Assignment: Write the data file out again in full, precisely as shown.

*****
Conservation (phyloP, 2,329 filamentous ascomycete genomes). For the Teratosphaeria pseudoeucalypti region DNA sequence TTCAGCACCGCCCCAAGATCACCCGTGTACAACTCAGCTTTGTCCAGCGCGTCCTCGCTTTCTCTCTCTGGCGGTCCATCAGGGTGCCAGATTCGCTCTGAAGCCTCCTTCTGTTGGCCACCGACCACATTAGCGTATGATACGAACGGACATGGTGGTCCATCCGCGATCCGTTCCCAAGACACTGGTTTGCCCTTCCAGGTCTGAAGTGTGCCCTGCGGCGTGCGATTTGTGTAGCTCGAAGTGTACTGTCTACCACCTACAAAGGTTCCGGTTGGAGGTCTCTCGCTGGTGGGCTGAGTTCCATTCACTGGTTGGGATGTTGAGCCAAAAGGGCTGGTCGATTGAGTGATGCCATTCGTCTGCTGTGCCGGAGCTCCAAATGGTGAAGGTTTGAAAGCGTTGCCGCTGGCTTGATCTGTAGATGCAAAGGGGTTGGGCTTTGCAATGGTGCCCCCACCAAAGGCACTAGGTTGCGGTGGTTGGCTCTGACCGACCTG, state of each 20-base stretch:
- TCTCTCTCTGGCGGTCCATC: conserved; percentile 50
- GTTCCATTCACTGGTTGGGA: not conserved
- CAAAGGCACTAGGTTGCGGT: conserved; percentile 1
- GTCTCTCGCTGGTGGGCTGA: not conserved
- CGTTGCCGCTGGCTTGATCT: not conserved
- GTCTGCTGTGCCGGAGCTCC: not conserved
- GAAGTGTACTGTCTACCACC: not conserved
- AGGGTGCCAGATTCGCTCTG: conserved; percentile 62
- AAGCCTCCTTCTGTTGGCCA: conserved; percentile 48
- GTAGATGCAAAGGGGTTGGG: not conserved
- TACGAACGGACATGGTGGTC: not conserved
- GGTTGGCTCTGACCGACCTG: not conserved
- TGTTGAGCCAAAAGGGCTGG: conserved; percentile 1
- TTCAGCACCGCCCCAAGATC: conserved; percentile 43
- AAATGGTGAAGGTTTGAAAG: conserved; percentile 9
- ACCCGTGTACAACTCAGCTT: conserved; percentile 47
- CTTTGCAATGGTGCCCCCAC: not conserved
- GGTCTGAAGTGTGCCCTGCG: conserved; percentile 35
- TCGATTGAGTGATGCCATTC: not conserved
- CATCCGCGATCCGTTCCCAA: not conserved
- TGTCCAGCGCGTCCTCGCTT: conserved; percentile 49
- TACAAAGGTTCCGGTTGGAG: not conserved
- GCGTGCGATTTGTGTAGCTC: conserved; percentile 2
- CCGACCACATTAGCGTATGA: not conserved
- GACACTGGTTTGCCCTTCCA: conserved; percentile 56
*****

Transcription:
Conservation (phyloP, 2,329 filamentous ascomycete genomes). For the Teratosphaeria pseudoeucalypti region DNA sequence TTCAGCACCGCCCCAAGATCACCCGTGTACAACTCAGCTTTGTCCAGCGCGTCCTCGCTTTCTCTCTCTGGCGGTCCATCAGGGTGCCAGATTCGCTCTGAAGCCTCCTTCTGTTGGCCACCGACCACATTAGCGTATGATACGAACGGACATGGTGGTCCATCCGCGATCCGTTCCCAAGACACTGGTTTGCCCTTCCAGGTCTGAAGTGTGCCCTGCGGCGTGCGATTTGTGTAGCTCGAAGTGTACTGTCTACCACCTACAAAGGTTCCGGTTGGAGGTCTCTCGCTGGTGGGCTGAGTTCCATTCACTGGTTGGGATGTTGAGCCAAAAGGGCTGGTCGATTGAGTGATGCCATTCGTCTGCTGTGCCGGAGCTCCAAATGGTGAAGGTTTGAAAGCGTTGCCGCTGGCTTGATCTGTAGATGCAAAGGGGTTGGGCTTTGCAATGGTGCCCCCACCAAAGGCACTAGGTTGCGGTGGTTGGCTCTGACCGACCTG, state of each 20-base stretch:
- TCTCTCTCTGGCGGTCCATC: conserved; percentile 50
- GTTCCATTCACTGGTTGGGA: not conserved
- CAAAGGCACTAGGTTGCGGT: conserved; percentile 1
- GTCTCTCGCTGGTGGGCTGA: not conserved
- CGTTGCCGCTGGCTTGATCT: not conserved
- GTCTGCTGTGCCGGAGCTCC: not conserved
- GAAGTGTACTGTCTACCACC: not conserved
- AGGGTGCCAGATTCGCTCTG: conserved; percentile 62
- AAGCCTCCTTCTGTTGGCCA: conserved; percentile 48
- GTAGATGCAAAGGGGTTGGG: not conserved
- TACGAACGGACATGGTGGTC: not conserved
- GGTTGGCTCTGACCGACCTG: not conserved
- TGTTGAGCCAAAAGGGCTGG: conserved; percentile 1
- TTCAGCACCGCCCCAAGATC: conserved; percentile 43
- AAATGGTGAAGGTTTGAAAG: conserved; percentile 9
- ACCCGTGTACAACTCAGCTT: conserved; percentile 47
- CTTTGCAATGGTGCCCCCAC: not conserved
- GGTCTGAAGTGTGCCCTGCG: conserved; percentile 35
- TCGATTGAGTGATGCCATTC: not conserved
- CATCCGCGATCCGTTCCCAA: not conserved
- TGTCCAGCGCGTCCTCGCTT: conserved; percentile 49
- TACAAAGGTTCCGGTTGGAG: not conserved
- GCGTGCGATTTGTGTAGCTC: conserved; percentile 2
- CCGACCACATTAGCGTATGA: not conserved
- GACACTGGTTTGCCCTTCCA: conserved; percentile 56